Iditarod

Veteran musher Aliy Zirkle says the 2021 Iditarod will be her final race

Saying she is “retiring before I have to retire,” fan favorite Aliy Zirkle announced Thursday that the 2021 Iditarod Trail Sled Dog Race will mark the end of her competitive career.

Zirkle made the surprising announcement on the SP Kennel website. It came in the form of a letter written earlier this week to a friend who urged Zirkle to share the news with the public.

“This spring, after I finish my 21st Iditarod, I will retire from competitive sled dog racing,” Zirkle wrote. “Yup. It’s big news for me and I thought you should know.“

Zirkle, 50, has been a constant presence on the Iditarod Trail for two decades, showing grace and good humor during her three straight second-place finishes and demonstrating resiliency and courage in 2016, when she placed third after being terrorized by a man on a snowmachine who made repeated runs at her and her dogs on the Yukon River.

She has never won the Iditarod, but she’s one of its fiercest competitors. She was the runner-up three years in a row from 2012-14, a stretch that started a streak of six straight top-10 finishes.

She has placed in the top 10 in seven of the last nine races, a record that includes a fourth-place showing in 2019.

Last year, Zirkle slipped to 18th place but was a winner in another sense -- she was awarded the Leonhard Seppala Humanitarian Award for outstanding dog care for a record sixth time.

“My retirement has not been a quick decision,” Zirkle wrote. “In truth, I know what it takes to be ultra competitive. I have always raced the Iditarod to win. While the Last Great Race has been a spectacular adventure for me, it has also been physically and mentally demanding: every year, every winter, every day, every mile. And if I’m being honest, at times, I have been challenged to my very core.

“I know that in the not so distant future, I will not be able to give it my 100%. So, I am retiring before I have to retire.”

Zirkle, who said she has raced more than 30,000 miles over the years, operates SP Kennel in Two Rivers with her husband, three-time Yukon Quest champion Allen Moore. In her Iditarod bio, Zirkle says Moore is also retiring from racing after 11 Iditarods and 10 Quests.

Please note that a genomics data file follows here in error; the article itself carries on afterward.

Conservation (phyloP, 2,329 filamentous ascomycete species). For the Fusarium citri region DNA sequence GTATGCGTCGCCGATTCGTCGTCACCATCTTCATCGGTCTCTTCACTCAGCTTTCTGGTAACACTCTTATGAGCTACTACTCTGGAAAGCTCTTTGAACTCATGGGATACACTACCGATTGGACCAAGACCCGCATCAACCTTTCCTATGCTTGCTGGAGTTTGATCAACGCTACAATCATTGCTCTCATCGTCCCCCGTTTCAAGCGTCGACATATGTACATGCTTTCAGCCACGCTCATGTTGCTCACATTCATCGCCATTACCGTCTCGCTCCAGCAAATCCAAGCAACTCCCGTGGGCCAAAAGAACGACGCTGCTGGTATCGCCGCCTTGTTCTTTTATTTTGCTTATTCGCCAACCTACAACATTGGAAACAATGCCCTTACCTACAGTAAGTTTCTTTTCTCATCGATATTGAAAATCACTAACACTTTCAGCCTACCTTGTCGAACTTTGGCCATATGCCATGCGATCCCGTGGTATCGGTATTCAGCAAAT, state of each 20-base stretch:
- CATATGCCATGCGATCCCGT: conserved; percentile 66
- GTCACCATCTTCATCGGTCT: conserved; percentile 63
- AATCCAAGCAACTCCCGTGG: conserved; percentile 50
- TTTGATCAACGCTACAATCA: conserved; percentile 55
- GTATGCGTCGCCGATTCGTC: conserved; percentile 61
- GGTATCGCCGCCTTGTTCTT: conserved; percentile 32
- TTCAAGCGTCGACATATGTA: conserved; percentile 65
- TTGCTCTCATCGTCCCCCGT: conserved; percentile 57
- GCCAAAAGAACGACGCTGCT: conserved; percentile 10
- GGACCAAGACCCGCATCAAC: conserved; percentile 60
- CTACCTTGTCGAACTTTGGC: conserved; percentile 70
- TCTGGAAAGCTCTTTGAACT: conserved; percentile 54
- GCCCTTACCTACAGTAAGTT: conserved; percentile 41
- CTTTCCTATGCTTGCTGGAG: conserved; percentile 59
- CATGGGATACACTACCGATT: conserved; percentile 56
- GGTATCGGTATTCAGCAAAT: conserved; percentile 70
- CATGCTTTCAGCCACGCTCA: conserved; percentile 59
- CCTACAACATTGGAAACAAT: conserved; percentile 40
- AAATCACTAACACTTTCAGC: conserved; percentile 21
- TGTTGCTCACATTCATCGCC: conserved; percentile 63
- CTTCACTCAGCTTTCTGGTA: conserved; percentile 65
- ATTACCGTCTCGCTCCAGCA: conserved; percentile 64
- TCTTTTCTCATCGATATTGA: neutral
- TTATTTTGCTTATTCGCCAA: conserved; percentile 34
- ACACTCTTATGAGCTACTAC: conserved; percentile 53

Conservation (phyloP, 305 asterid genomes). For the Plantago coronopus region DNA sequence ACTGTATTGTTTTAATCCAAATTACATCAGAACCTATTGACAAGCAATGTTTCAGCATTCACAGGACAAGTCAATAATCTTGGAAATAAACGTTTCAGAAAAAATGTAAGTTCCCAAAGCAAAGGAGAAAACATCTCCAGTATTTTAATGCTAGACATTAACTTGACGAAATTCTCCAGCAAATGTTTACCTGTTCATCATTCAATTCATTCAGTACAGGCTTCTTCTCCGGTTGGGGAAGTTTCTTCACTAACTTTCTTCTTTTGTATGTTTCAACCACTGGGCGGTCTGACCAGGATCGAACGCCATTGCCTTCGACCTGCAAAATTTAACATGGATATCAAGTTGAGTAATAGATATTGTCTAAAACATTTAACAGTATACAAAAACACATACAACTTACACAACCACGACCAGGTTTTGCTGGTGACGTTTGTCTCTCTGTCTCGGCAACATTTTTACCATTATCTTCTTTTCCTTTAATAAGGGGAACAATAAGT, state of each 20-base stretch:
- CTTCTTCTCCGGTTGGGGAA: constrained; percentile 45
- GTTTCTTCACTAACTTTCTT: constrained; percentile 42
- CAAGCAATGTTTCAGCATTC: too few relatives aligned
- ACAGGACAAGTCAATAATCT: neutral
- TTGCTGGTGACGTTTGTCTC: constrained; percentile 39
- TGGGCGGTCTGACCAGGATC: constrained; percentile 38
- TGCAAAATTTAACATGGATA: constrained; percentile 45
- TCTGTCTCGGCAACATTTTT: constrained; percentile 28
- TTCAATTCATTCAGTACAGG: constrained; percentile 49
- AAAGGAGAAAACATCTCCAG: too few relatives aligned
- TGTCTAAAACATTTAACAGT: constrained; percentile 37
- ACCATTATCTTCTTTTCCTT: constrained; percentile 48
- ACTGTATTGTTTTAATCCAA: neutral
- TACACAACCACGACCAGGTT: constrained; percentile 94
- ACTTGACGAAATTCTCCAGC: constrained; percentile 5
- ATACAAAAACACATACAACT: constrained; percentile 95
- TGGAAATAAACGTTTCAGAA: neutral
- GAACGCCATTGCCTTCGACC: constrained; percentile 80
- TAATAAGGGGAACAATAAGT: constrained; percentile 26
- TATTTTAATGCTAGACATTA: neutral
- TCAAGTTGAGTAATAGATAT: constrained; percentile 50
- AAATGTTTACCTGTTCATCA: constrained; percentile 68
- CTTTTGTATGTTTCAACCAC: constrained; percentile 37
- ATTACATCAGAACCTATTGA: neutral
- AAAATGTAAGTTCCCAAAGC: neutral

“Over the past few years Allen and my lives have evolved,” she said. “The dogs that were the life forces of our amazing teams have mostly retired or passed away. While we still have their amazing genetics and we still have our skills to train and race, we are admittedly following in the paw prints of our retired dogs.”

Zirkle is the first and only woman to win the Yukon Quest, and over the years she has acquired a galaxy of fans, many of them women.

In her retirement announcement, she said the support of other women inspired her.

" I’ll never forget the woman who approached me, several years ago, as I was signing autographs in the middle of a big crowd gathered in downtown Anchorage for the start of the Iditarod,” she said. “... She gripped my arm and said, ‘Aliy, I need you to win.’ I laughed and answered, ‘Yeah, I’m going to try to do exactly that.’ She held my arm even tighter and said, ‘No, I need you to win. My boyfriend is always putting me down, and he says women can’t do things men can. I need you to prove we can.’ I’ve never forgotten these words. In fact, they travel with me, glowing brightly, everywhere I go.”

Zirkle said she and Moore don’t know what their post-Iditarod plans are, but whatever they do, their lives will include dogs.

“What will I do with my Iditarod team of huskies? You needn’t worry,” she wrote. “As you know, I began dog mushing because of my love for my dogs and my desire to spend endless days with them. ... Throughout my competitive life, I never gave up my values of deep love and respect for my dogs. These will be with me until my dying day. Dogs have been, and will always be, my life.”

Sponsored